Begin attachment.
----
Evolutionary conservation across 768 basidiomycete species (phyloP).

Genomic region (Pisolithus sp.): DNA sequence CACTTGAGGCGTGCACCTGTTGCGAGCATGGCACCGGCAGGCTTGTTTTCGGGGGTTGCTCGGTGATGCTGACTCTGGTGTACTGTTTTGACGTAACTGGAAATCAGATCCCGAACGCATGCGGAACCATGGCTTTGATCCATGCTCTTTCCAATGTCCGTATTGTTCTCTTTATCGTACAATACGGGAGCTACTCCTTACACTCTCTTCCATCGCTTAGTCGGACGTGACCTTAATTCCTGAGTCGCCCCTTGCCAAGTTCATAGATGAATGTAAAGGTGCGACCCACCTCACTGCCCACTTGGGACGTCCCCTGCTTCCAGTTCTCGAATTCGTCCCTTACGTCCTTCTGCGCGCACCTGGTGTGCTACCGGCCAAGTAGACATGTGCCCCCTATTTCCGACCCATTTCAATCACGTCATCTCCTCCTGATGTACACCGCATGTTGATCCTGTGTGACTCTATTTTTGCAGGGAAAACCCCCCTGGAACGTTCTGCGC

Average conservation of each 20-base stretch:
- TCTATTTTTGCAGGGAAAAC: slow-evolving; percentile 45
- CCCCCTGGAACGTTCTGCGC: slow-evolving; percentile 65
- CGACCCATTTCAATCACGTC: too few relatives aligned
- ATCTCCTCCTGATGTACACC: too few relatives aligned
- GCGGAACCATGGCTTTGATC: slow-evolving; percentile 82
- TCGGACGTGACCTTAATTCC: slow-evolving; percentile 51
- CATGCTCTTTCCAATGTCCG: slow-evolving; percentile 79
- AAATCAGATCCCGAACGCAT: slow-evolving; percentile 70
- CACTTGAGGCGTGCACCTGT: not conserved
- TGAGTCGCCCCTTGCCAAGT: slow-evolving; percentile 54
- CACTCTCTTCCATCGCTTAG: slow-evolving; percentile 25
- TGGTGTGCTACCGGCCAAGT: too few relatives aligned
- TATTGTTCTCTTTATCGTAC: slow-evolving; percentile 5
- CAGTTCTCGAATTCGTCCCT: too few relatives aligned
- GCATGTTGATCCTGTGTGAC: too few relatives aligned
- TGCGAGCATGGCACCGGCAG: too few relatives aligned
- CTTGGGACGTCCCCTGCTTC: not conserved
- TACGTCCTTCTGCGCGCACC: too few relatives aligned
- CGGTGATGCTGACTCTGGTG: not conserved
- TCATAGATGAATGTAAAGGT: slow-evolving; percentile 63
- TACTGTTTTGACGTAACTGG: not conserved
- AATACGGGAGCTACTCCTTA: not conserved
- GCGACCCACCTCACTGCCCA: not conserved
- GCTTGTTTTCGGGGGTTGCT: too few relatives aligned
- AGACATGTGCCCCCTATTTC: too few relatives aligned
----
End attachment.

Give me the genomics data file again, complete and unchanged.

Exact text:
Evolutionary conservation across 768 basidiomycete species (phyloP).

Genomic region (Pisolithus sp.): DNA sequence CACTTGAGGCGTGCACCTGTTGCGAGCATGGCACCGGCAGGCTTGTTTTCGGGGGTTGCTCGGTGATGCTGACTCTGGTGTACTGTTTTGACGTAACTGGAAATCAGATCCCGAACGCATGCGGAACCATGGCTTTGATCCATGCTCTTTCCAATGTCCGTATTGTTCTCTTTATCGTACAATACGGGAGCTACTCCTTACACTCTCTTCCATCGCTTAGTCGGACGTGACCTTAATTCCTGAGTCGCCCCTTGCCAAGTTCATAGATGAATGTAAAGGTGCGACCCACCTCACTGCCCACTTGGGACGTCCCCTGCTTCCAGTTCTCGAATTCGTCCCTTACGTCCTTCTGCGCGCACCTGGTGTGCTACCGGCCAAGTAGACATGTGCCCCCTATTTCCGACCCATTTCAATCACGTCATCTCCTCCTGATGTACACCGCATGTTGATCCTGTGTGACTCTATTTTTGCAGGGAAAACCCCCCTGGAACGTTCTGCGC

Average conservation of each 20-base stretch:
- TCTATTTTTGCAGGGAAAAC: slow-evolving; percentile 45
- CCCCCTGGAACGTTCTGCGC: slow-evolving; percentile 65
- CGACCCATTTCAATCACGTC: too few relatives aligned
- ATCTCCTCCTGATGTACACC: too few relatives aligned
- GCGGAACCATGGCTTTGATC: slow-evolving; percentile 82
- TCGGACGTGACCTTAATTCC: slow-evolving; percentile 51
- CATGCTCTTTCCAATGTCCG: slow-evolving; percentile 79
- AAATCAGATCCCGAACGCAT: slow-evolving; percentile 70
- CACTTGAGGCGTGCACCTGT: not conserved
- TGAGTCGCCCCTTGCCAAGT: slow-evolving; percentile 54
- CACTCTCTTCCATCGCTTAG: slow-evolving; percentile 25
- TGGTGTGCTACCGGCCAAGT: too few relatives aligned
- TATTGTTCTCTTTATCGTAC: slow-evolving; percentile 5
- CAGTTCTCGAATTCGTCCCT: too few relatives aligned
- GCATGTTGATCCTGTGTGAC: too few relatives aligned
- TGCGAGCATGGCACCGGCAG: too few relatives aligned
- CTTGGGACGTCCCCTGCTTC: not conserved
- TACGTCCTTCTGCGCGCACC: too few relatives aligned
- CGGTGATGCTGACTCTGGTG: not conserved
- TCATAGATGAATGTAAAGGT: slow-evolving; percentile 63
- TACTGTTTTGACGTAACTGG: not conserved
- AATACGGGAGCTACTCCTTA: not conserved
- GCGACCCACCTCACTGCCCA: not conserved
- GCTTGTTTTCGGGGGTTGCT: too few relatives aligned
- AGACATGTGCCCCCTATTTC: too few relatives aligned